52% of the Spurs’ shots were uncontested, but they weren’t the normal uncontested shots. Instead, these were rushed attempts just to get a shot off before a Thunder defender could recover. Of the 45 shots the Thunder defense did contest, the Spurs only made 18 of them (40%). Against elite defenses, the Spurs’ offense is tested and has shown it struggles recently. Against the Pacers recently, the Spurs finished with just 18 assists and zero secondary assists. The Thunder also limited the Spurs to 18 assists and just five of their assists were secondary assists.

Per Synergy, the scoring type of plays the Spurs had to resort to throughout the night was spot-up shots (29). The Spurs made just 8 of those 25 spot-up attempts (32%).

Some of the Spurs’ core players who struggled against the Thunder defense were Parker, Tiago Splitter, Duncan, and Belinelli. Parker finished with just six points on 3-of-10 shooting and three assists, along with three turnovers. The Thunder contested seven of Parker’s shots, and he made just two of those seven contested looks. Of Duncan’s 15 shot attempts, 11 were contested, and he was only able to make three of them. Splitter had four shots contested, and he made just one, as he was also blocked three different times on the night. With Ginobili out, Belinelli shot 3-of-10 for eight points, as he was rushed on some of his open looks, where he finished 1-of-6 on uncontested looks.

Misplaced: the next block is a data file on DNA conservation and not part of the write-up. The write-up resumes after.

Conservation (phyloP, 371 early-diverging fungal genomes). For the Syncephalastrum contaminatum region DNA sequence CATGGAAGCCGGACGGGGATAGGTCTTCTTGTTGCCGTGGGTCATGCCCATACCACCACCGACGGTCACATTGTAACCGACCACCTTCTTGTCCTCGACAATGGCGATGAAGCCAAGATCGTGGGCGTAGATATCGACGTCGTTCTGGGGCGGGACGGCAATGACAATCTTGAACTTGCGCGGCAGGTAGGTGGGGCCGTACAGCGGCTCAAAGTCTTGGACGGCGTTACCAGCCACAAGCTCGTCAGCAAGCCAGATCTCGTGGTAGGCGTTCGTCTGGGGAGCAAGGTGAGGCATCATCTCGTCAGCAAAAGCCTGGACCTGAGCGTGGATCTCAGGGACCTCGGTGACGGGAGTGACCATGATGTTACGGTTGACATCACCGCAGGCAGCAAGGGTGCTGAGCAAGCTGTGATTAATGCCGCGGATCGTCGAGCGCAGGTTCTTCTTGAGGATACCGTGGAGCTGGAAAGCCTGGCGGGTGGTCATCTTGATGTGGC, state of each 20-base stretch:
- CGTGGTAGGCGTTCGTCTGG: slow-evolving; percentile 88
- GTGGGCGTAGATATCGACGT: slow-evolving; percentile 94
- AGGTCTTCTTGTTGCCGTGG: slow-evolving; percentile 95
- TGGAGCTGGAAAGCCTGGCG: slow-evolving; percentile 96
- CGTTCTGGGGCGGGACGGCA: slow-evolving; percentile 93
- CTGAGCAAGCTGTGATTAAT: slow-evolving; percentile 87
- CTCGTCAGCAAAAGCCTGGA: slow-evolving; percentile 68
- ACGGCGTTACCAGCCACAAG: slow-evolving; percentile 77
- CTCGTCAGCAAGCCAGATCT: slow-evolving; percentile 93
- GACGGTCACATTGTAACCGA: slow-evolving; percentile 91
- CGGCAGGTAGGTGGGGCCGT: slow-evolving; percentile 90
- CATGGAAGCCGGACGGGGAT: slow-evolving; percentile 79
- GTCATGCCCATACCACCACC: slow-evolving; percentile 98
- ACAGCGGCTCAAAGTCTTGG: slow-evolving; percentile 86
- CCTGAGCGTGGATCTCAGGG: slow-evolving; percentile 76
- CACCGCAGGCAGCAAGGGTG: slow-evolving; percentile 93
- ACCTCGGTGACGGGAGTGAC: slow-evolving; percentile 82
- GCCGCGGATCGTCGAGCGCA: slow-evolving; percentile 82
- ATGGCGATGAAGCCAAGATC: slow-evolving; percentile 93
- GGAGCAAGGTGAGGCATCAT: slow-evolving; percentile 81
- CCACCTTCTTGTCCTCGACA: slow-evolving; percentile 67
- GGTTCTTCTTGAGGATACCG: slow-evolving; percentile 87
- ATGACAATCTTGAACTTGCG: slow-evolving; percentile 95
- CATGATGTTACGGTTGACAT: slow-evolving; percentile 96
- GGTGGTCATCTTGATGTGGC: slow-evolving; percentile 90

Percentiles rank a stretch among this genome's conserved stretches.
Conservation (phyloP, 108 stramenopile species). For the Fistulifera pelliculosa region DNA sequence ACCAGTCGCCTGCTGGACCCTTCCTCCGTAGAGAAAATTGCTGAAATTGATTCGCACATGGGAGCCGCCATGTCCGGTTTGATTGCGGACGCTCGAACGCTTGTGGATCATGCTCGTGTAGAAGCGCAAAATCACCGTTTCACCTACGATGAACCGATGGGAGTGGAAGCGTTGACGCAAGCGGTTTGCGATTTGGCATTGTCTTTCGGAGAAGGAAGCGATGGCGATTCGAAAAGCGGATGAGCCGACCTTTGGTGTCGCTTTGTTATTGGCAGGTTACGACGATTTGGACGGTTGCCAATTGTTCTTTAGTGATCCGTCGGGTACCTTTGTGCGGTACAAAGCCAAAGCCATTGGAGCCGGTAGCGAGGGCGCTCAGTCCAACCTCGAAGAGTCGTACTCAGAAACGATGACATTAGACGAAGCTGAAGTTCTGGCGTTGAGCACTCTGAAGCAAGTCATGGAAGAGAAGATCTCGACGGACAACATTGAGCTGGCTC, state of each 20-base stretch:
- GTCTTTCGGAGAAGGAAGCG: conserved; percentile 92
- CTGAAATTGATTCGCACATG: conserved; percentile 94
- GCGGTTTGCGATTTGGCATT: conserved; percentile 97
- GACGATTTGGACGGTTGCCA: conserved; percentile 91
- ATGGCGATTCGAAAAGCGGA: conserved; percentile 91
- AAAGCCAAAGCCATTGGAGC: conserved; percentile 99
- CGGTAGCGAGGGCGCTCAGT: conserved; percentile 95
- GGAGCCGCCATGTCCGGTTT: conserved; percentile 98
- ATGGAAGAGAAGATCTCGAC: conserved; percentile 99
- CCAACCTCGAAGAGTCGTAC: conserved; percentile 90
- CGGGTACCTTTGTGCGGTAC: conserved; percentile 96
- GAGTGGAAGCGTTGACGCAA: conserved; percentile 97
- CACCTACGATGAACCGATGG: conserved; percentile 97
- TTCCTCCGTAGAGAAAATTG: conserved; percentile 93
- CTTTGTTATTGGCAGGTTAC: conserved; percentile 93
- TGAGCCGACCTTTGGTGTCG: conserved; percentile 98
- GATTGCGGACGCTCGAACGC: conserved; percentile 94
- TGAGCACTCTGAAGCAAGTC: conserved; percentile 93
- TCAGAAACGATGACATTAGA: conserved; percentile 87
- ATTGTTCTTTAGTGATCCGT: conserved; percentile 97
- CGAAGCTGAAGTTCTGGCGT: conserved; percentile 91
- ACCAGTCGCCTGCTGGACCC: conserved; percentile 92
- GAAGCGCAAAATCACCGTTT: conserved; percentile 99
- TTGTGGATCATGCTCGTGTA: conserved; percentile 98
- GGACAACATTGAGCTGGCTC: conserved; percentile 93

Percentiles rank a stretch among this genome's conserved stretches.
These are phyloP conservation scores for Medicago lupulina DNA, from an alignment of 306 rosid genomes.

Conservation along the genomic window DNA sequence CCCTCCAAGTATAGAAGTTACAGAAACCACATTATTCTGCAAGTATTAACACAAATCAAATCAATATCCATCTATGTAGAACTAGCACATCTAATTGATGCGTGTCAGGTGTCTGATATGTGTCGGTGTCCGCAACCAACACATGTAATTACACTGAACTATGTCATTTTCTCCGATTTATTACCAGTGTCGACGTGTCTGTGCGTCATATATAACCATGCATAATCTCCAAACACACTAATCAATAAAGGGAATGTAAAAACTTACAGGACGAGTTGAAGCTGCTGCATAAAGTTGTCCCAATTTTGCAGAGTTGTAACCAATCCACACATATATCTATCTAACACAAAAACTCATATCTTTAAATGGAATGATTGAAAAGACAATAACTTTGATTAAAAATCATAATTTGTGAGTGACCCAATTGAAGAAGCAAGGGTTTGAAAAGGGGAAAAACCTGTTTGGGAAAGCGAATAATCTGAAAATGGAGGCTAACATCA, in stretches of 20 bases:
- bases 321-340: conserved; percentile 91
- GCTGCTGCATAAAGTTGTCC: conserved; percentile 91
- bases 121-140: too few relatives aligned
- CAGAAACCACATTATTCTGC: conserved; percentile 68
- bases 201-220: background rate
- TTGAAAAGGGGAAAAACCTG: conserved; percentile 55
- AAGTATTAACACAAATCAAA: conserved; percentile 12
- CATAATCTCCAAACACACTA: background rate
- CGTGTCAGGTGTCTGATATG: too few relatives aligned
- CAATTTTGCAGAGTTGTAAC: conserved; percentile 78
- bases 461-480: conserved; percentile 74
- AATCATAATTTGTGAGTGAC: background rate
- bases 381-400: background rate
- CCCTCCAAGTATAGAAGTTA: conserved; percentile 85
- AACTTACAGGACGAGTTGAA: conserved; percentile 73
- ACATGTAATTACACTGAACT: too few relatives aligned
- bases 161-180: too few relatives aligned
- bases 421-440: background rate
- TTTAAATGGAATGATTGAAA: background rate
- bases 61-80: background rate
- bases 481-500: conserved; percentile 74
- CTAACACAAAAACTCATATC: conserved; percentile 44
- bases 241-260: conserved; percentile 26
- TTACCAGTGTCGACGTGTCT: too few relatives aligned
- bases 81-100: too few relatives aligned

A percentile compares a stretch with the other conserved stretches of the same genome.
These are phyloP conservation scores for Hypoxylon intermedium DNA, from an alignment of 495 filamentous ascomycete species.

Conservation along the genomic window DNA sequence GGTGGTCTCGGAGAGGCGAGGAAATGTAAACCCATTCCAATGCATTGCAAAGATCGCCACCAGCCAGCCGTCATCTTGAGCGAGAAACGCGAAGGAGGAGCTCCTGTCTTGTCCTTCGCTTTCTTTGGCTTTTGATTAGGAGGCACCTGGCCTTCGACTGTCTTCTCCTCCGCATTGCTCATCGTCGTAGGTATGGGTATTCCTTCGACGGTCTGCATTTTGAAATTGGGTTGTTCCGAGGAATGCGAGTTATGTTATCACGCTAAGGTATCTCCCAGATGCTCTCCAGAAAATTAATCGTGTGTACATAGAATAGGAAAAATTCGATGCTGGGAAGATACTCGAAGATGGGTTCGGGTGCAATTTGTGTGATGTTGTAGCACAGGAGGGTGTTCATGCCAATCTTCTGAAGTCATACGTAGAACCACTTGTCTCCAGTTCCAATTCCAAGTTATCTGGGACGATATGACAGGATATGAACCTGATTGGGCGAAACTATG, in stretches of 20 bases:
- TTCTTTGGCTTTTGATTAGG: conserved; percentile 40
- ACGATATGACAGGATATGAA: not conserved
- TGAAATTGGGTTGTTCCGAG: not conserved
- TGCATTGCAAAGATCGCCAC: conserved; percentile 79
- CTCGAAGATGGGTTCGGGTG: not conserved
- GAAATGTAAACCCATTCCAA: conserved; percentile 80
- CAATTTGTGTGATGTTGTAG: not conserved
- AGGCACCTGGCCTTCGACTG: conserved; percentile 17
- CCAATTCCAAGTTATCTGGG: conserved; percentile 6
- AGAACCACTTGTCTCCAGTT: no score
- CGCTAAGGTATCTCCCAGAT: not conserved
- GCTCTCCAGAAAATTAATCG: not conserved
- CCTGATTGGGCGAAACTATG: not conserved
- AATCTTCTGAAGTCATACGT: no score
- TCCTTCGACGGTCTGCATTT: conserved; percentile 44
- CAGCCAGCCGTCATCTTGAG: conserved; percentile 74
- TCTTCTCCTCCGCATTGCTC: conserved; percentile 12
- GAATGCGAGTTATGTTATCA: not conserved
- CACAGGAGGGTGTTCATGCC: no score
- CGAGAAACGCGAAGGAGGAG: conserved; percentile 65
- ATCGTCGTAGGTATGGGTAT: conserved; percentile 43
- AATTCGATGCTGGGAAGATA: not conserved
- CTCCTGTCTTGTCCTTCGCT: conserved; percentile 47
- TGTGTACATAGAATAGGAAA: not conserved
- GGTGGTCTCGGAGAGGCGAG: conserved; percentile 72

One of the bright spots offensively for the Spurs was Mills, as he finished with 21 points on 8-of-13 shooting, and he shot 5-of-7 from beyond the arc. Of the 11 uncontested looks the Thunder gave Mills, he took advantage by making eight of them.

The Thunder defense limited the Spurs to 43% shooting, and only gave up more than 25 points once in a quarter to the Spurs. Whether it was Ginobili being out or it being the second night of a back-to-back for San Antonio, on this night, the Thunder defense was able to stop ‘the machine.’

Outside of third quarter, Spurs played solid defense on Thunder

If you wipe away the third quarter, where the Thunder outscored the Spurs 32-20, Durant scored 12 points on 6-of-9 shooting, and the Thunder shot 68% from the field, the Spurs’ defense was actually fairly solid in the other three quarters. The Spurs held the Thunder to 22 points in the first quarter, and just 26 in the second and fourth. The Thunder did shoot 49% from the field, but the Spurs contested 42% of the Thunder shots on the night. Though the Thunder did get 30 fast break points on 12 of 15 shooting, a majority of those could be attributed to the Spurs’ 19 turnovers.